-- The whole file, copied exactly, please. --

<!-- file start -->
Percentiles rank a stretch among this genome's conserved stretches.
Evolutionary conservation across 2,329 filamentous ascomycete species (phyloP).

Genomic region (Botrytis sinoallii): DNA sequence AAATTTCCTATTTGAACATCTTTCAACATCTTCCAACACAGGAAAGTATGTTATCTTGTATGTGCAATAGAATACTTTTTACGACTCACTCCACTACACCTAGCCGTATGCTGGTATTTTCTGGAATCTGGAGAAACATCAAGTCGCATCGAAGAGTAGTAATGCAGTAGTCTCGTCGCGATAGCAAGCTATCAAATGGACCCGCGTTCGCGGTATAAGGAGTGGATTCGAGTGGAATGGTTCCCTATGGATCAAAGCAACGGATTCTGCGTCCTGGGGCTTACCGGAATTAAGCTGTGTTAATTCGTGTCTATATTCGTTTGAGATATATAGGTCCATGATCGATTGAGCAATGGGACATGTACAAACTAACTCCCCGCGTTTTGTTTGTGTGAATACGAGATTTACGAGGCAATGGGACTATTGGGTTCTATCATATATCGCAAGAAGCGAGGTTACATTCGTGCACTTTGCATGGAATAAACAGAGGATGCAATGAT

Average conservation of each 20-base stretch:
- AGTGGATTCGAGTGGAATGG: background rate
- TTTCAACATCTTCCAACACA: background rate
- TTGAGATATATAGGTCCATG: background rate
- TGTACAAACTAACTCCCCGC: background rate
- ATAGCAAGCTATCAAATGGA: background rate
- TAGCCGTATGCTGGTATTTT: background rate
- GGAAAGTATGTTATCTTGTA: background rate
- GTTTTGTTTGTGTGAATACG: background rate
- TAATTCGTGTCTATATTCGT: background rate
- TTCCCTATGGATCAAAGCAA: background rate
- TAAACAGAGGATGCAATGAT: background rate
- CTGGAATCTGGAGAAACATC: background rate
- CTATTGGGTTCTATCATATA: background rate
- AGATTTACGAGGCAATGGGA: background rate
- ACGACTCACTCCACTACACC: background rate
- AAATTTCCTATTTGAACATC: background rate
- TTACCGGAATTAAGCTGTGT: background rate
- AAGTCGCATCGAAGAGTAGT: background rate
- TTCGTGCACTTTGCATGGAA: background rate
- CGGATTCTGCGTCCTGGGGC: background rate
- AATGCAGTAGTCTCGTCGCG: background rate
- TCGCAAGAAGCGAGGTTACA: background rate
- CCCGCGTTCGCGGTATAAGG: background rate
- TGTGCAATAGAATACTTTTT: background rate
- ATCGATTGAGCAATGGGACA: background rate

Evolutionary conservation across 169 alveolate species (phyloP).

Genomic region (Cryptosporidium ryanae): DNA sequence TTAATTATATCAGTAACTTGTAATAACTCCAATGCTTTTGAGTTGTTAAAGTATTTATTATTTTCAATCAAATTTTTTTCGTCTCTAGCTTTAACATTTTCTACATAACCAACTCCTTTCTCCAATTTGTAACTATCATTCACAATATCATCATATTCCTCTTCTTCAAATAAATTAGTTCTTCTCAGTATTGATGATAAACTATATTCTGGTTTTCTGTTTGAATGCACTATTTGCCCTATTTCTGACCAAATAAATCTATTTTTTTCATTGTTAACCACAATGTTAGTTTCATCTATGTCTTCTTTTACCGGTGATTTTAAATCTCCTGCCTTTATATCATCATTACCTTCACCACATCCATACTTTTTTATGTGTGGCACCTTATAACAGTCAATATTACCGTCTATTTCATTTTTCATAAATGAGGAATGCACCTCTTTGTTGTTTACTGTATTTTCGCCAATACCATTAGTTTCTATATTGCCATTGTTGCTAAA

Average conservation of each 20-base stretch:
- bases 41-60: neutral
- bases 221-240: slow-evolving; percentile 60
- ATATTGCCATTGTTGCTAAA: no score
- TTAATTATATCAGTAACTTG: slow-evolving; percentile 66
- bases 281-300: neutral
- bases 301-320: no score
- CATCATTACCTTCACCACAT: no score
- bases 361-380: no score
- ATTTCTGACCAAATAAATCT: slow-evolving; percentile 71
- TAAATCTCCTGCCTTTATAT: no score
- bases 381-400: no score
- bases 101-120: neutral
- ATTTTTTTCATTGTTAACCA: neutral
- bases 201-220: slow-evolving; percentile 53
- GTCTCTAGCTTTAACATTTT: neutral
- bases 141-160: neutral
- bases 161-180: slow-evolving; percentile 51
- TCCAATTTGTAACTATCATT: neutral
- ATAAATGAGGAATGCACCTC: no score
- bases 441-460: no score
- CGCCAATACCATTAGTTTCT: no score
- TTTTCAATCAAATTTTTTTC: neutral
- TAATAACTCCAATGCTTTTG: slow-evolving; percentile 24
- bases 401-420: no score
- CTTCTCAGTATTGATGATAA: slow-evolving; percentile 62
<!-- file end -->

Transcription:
Percentiles rank a stretch among this genome's conserved stretches.
Evolutionary conservation across 2,329 filamentous ascomycete species (phyloP).

Genomic region (Botrytis sinoallii): DNA sequence AAATTTCCTATTTGAACATCTTTCAACATCTTCCAACACAGGAAAGTATGTTATCTTGTATGTGCAATAGAATACTTTTTACGACTCACTCCACTACACCTAGCCGTATGCTGGTATTTTCTGGAATCTGGAGAAACATCAAGTCGCATCGAAGAGTAGTAATGCAGTAGTCTCGTCGCGATAGCAAGCTATCAAATGGACCCGCGTTCGCGGTATAAGGAGTGGATTCGAGTGGAATGGTTCCCTATGGATCAAAGCAACGGATTCTGCGTCCTGGGGCTTACCGGAATTAAGCTGTGTTAATTCGTGTCTATATTCGTTTGAGATATATAGGTCCATGATCGATTGAGCAATGGGACATGTACAAACTAACTCCCCGCGTTTTGTTTGTGTGAATACGAGATTTACGAGGCAATGGGACTATTGGGTTCTATCATATATCGCAAGAAGCGAGGTTACATTCGTGCACTTTGCATGGAATAAACAGAGGATGCAATGAT

Average conservation of each 20-base stretch:
- AGTGGATTCGAGTGGAATGG: background rate
- TTTCAACATCTTCCAACACA: background rate
- TTGAGATATATAGGTCCATG: background rate
- TGTACAAACTAACTCCCCGC: background rate
- ATAGCAAGCTATCAAATGGA: background rate
- TAGCCGTATGCTGGTATTTT: background rate
- GGAAAGTATGTTATCTTGTA: background rate
- GTTTTGTTTGTGTGAATACG: background rate
- TAATTCGTGTCTATATTCGT: background rate
- TTCCCTATGGATCAAAGCAA: background rate
- TAAACAGAGGATGCAATGAT: background rate
- CTGGAATCTGGAGAAACATC: background rate
- CTATTGGGTTCTATCATATA: background rate
- AGATTTACGAGGCAATGGGA: background rate
- ACGACTCACTCCACTACACC: background rate
- AAATTTCCTATTTGAACATC: background rate
- TTACCGGAATTAAGCTGTGT: background rate
- AAGTCGCATCGAAGAGTAGT: background rate
- TTCGTGCACTTTGCATGGAA: background rate
- CGGATTCTGCGTCCTGGGGC: background rate
- AATGCAGTAGTCTCGTCGCG: background rate
- TCGCAAGAAGCGAGGTTACA: background rate
- CCCGCGTTCGCGGTATAAGG: background rate
- TGTGCAATAGAATACTTTTT: background rate
- ATCGATTGAGCAATGGGACA: background rate

Evolutionary conservation across 169 alveolate species (phyloP).

Genomic region (Cryptosporidium ryanae): DNA sequence TTAATTATATCAGTAACTTGTAATAACTCCAATGCTTTTGAGTTGTTAAAGTATTTATTATTTTCAATCAAATTTTTTTCGTCTCTAGCTTTAACATTTTCTACATAACCAACTCCTTTCTCCAATTTGTAACTATCATTCACAATATCATCATATTCCTCTTCTTCAAATAAATTAGTTCTTCTCAGTATTGATGATAAACTATATTCTGGTTTTCTGTTTGAATGCACTATTTGCCCTATTTCTGACCAAATAAATCTATTTTTTTCATTGTTAACCACAATGTTAGTTTCATCTATGTCTTCTTTTACCGGTGATTTTAAATCTCCTGCCTTTATATCATCATTACCTTCACCACATCCATACTTTTTTATGTGTGGCACCTTATAACAGTCAATATTACCGTCTATTTCATTTTTCATAAATGAGGAATGCACCTCTTTGTTGTTTACTGTATTTTCGCCAATACCATTAGTTTCTATATTGCCATTGTTGCTAAA

Average conservation of each 20-base stretch:
- bases 41-60: neutral
- bases 221-240: slow-evolving; percentile 60
- ATATTGCCATTGTTGCTAAA: no score
- TTAATTATATCAGTAACTTG: slow-evolving; percentile 66
- bases 281-300: neutral
- bases 301-320: no score
- CATCATTACCTTCACCACAT: no score
- bases 361-380: no score
- ATTTCTGACCAAATAAATCT: slow-evolving; percentile 71
- TAAATCTCCTGCCTTTATAT: no score
- bases 381-400: no score
- bases 101-120: neutral
- ATTTTTTTCATTGTTAACCA: neutral
- bases 201-220: slow-evolving; percentile 53
- GTCTCTAGCTTTAACATTTT: neutral
- bases 141-160: neutral
- bases 161-180: slow-evolving; percentile 51
- TCCAATTTGTAACTATCATT: neutral
- ATAAATGAGGAATGCACCTC: no score
- bases 441-460: no score
- CGCCAATACCATTAGTTTCT: no score
- TTTTCAATCAAATTTTTTTC: neutral
- TAATAACTCCAATGCTTTTG: slow-evolving; percentile 24
- bases 401-420: no score
- CTTCTCAGTATTGATGATAA: slow-evolving; percentile 62